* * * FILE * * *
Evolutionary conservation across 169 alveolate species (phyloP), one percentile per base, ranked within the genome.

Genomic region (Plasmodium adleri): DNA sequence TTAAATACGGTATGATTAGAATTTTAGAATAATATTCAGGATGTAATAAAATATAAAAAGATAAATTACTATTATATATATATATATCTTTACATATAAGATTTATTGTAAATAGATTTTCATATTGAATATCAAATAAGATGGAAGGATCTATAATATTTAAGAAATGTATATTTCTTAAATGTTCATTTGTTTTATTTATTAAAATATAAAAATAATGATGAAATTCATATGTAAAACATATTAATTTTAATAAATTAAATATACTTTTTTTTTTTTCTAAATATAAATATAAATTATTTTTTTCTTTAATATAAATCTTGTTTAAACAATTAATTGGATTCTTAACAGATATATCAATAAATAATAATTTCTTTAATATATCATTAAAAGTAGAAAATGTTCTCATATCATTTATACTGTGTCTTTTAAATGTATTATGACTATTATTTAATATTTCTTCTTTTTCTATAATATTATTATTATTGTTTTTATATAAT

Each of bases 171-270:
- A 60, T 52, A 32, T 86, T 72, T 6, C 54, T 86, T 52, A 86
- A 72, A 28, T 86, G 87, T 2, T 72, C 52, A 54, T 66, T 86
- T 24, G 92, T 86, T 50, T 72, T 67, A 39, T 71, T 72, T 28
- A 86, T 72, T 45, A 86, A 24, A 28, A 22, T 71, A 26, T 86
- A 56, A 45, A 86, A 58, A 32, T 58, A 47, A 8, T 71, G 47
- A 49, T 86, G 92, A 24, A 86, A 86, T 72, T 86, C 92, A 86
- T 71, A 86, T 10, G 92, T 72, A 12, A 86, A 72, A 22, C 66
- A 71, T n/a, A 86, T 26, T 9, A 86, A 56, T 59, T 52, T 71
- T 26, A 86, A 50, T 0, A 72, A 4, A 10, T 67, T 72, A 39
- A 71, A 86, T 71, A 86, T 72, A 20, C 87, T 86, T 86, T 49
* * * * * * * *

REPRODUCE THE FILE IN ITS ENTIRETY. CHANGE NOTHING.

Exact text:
Evolutionary conservation across 169 alveolate species (phyloP), one percentile per base, ranked within the genome.

Genomic region (Plasmodium adleri): DNA sequence TTAAATACGGTATGATTAGAATTTTAGAATAATATTCAGGATGTAATAAAATATAAAAAGATAAATTACTATTATATATATATATATCTTTACATATAAGATTTATTGTAAATAGATTTTCATATTGAATATCAAATAAGATGGAAGGATCTATAATATTTAAGAAATGTATATTTCTTAAATGTTCATTTGTTTTATTTATTAAAATATAAAAATAATGATGAAATTCATATGTAAAACATATTAATTTTAATAAATTAAATATACTTTTTTTTTTTTCTAAATATAAATATAAATTATTTTTTTCTTTAATATAAATCTTGTTTAAACAATTAATTGGATTCTTAACAGATATATCAATAAATAATAATTTCTTTAATATATCATTAAAAGTAGAAAATGTTCTCATATCATTTATACTGTGTCTTTTAAATGTATTATGACTATTATTTAATATTTCTTCTTTTTCTATAATATTATTATTATTGTTTTTATATAAT

Each of bases 171-270:
- A 60, T 52, A 32, T 86, T 72, T 6, C 54, T 86, T 52, A 86
- A 72, A 28, T 86, G 87, T 2, T 72, C 52, A 54, T 66, T 86
- T 24, G 92, T 86, T 50, T 72, T 67, A 39, T 71, T 72, T 28
- A 86, T 72, T 45, A 86, A 24, A 28, A 22, T 71, A 26, T 86
- A 56, A 45, A 86, A 58, A 32, T 58, A 47, A 8, T 71, G 47
- A 49, T 86, G 92, A 24, A 86, A 86, T 72, T 86, C 92, A 86
- T 71, A 86, T 10, G 92, T 72, A 12, A 86, A 72, A 22, C 66
- A 71, T n/a, A 86, T 26, T 9, A 86, A 56, T 59, T 52, T 71
- T 26, A 86, A 50, T 0, A 72, A 4, A 10, T 67, T 72, A 39
- A 71, A 86, T 71, A 86, T 72, A 20, C 87, T 86, T 86, T 49